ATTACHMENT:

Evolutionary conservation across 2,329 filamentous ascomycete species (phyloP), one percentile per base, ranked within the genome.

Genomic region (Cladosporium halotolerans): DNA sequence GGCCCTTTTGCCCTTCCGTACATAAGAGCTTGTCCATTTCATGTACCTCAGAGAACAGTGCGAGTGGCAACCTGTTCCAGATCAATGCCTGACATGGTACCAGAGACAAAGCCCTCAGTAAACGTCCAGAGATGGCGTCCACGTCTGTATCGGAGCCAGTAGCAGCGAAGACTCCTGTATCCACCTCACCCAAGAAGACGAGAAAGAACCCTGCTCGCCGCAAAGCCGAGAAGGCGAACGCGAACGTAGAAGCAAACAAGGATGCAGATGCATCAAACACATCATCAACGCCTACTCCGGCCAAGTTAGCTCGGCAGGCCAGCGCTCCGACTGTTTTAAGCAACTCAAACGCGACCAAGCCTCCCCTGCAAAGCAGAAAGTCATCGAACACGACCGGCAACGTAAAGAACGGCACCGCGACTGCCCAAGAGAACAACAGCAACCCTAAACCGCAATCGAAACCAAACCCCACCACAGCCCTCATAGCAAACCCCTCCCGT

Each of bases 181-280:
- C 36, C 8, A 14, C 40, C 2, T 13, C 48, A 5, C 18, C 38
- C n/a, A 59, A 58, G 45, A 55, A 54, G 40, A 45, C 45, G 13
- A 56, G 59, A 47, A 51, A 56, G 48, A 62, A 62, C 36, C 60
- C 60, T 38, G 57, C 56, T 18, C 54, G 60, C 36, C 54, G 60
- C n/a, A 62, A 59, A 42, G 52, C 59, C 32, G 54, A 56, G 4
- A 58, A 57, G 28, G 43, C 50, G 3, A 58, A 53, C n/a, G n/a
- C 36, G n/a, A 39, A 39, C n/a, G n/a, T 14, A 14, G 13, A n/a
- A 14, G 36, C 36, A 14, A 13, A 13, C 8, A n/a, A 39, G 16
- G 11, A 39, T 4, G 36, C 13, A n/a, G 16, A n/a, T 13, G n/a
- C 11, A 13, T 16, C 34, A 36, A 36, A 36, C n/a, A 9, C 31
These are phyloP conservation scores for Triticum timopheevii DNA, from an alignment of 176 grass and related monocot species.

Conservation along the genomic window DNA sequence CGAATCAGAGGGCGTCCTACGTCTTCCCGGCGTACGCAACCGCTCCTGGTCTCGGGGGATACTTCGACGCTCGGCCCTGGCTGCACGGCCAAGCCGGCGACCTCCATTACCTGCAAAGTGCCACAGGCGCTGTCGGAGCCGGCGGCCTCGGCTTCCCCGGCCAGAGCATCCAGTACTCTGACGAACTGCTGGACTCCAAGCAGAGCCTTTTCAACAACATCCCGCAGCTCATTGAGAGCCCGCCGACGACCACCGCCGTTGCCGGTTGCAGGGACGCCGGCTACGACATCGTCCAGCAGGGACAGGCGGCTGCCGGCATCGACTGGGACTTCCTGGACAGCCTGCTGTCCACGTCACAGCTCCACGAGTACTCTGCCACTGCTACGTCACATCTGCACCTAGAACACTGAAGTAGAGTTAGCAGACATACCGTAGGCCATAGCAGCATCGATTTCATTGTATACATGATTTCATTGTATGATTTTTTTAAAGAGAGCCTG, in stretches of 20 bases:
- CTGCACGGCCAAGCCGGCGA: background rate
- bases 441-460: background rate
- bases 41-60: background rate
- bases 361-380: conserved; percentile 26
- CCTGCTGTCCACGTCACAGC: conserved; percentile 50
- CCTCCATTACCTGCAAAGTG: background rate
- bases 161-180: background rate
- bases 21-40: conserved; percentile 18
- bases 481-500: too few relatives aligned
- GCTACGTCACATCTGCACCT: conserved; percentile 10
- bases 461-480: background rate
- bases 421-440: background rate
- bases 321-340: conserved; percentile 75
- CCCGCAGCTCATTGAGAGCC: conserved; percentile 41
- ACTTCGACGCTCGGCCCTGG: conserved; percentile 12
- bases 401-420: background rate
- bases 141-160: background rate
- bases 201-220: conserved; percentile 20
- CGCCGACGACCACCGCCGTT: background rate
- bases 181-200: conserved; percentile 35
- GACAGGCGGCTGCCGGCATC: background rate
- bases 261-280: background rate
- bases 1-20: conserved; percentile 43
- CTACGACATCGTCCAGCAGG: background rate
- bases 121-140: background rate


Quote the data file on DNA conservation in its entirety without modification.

Evolutionary conservation across 2,329 filamentous ascomycete species (phyloP), one percentile per base, ranked within the genome.

Genomic region (Cladosporium halotolerans): DNA sequence GGCCCTTTTGCCCTTCCGTACATAAGAGCTTGTCCATTTCATGTACCTCAGAGAACAGTGCGAGTGGCAACCTGTTCCAGATCAATGCCTGACATGGTACCAGAGACAAAGCCCTCAGTAAACGTCCAGAGATGGCGTCCACGTCTGTATCGGAGCCAGTAGCAGCGAAGACTCCTGTATCCACCTCACCCAAGAAGACGAGAAAGAACCCTGCTCGCCGCAAAGCCGAGAAGGCGAACGCGAACGTAGAAGCAAACAAGGATGCAGATGCATCAAACACATCATCAACGCCTACTCCGGCCAAGTTAGCTCGGCAGGCCAGCGCTCCGACTGTTTTAAGCAACTCAAACGCGACCAAGCCTCCCCTGCAAAGCAGAAAGTCATCGAACACGACCGGCAACGTAAAGAACGGCACCGCGACTGCCCAAGAGAACAACAGCAACCCTAAACCGCAATCGAAACCAAACCCCACCACAGCCCTCATAGCAAACCCCTCCCGT

Each of bases 181-280:
- C 36, C 8, A 14, C 40, C 2, T 13, C 48, A 5, C 18, C 38
- C n/a, A 59, A 58, G 45, A 55, A 54, G 40, A 45, C 45, G 13
- A 56, G 59, A 47, A 51, A 56, G 48, A 62, A 62, C 36, C 60
- C 60, T 38, G 57, C 56, T 18, C 54, G 60, C 36, C 54, G 60
- C n/a, A 62, A 59, A 42, G 52, C 59, C 32, G 54, A 56, G 4
- A 58, A 57, G 28, G 43, C 50, G 3, A 58, A 53, C n/a, G n/a
- C 36, G n/a, A 39, A 39, C n/a, G n/a, T 14, A 14, G 13, A n/a
- A 14, G 36, C 36, A 14, A 13, A 13, C 8, A n/a, A 39, G 16
- G 11, A 39, T 4, G 36, C 13, A n/a, G 16, A n/a, T 13, G n/a
- C 11, A 13, T 16, C 34, A 36, A 36, A 36, C n/a, A 9, C 31
These are phyloP conservation scores for Triticum timopheevii DNA, from an alignment of 176 grass and related monocot species.

Conservation along the genomic window DNA sequence CGAATCAGAGGGCGTCCTACGTCTTCCCGGCGTACGCAACCGCTCCTGGTCTCGGGGGATACTTCGACGCTCGGCCCTGGCTGCACGGCCAAGCCGGCGACCTCCATTACCTGCAAAGTGCCACAGGCGCTGTCGGAGCCGGCGGCCTCGGCTTCCCCGGCCAGAGCATCCAGTACTCTGACGAACTGCTGGACTCCAAGCAGAGCCTTTTCAACAACATCCCGCAGCTCATTGAGAGCCCGCCGACGACCACCGCCGTTGCCGGTTGCAGGGACGCCGGCTACGACATCGTCCAGCAGGGACAGGCGGCTGCCGGCATCGACTGGGACTTCCTGGACAGCCTGCTGTCCACGTCACAGCTCCACGAGTACTCTGCCACTGCTACGTCACATCTGCACCTAGAACACTGAAGTAGAGTTAGCAGACATACCGTAGGCCATAGCAGCATCGATTTCATTGTATACATGATTTCATTGTATGATTTTTTTAAAGAGAGCCTG, in stretches of 20 bases:
- CTGCACGGCCAAGCCGGCGA: background rate
- bases 441-460: background rate
- bases 41-60: background rate
- bases 361-380: conserved; percentile 26
- CCTGCTGTCCACGTCACAGC: conserved; percentile 50
- CCTCCATTACCTGCAAAGTG: background rate
- bases 161-180: background rate
- bases 21-40: conserved; percentile 18
- bases 481-500: too few relatives aligned
- GCTACGTCACATCTGCACCT: conserved; percentile 10
- bases 461-480: background rate
- bases 421-440: background rate
- bases 321-340: conserved; percentile 75
- CCCGCAGCTCATTGAGAGCC: conserved; percentile 41
- ACTTCGACGCTCGGCCCTGG: conserved; percentile 12
- bases 401-420: background rate
- bases 141-160: background rate
- bases 201-220: conserved; percentile 20
- CGCCGACGACCACCGCCGTT: background rate
- bases 181-200: conserved; percentile 35
- GACAGGCGGCTGCCGGCATC: background rate
- bases 261-280: background rate
- bases 1-20: conserved; percentile 43
- CTACGACATCGTCCAGCAGG: background rate
- bases 121-140: background rate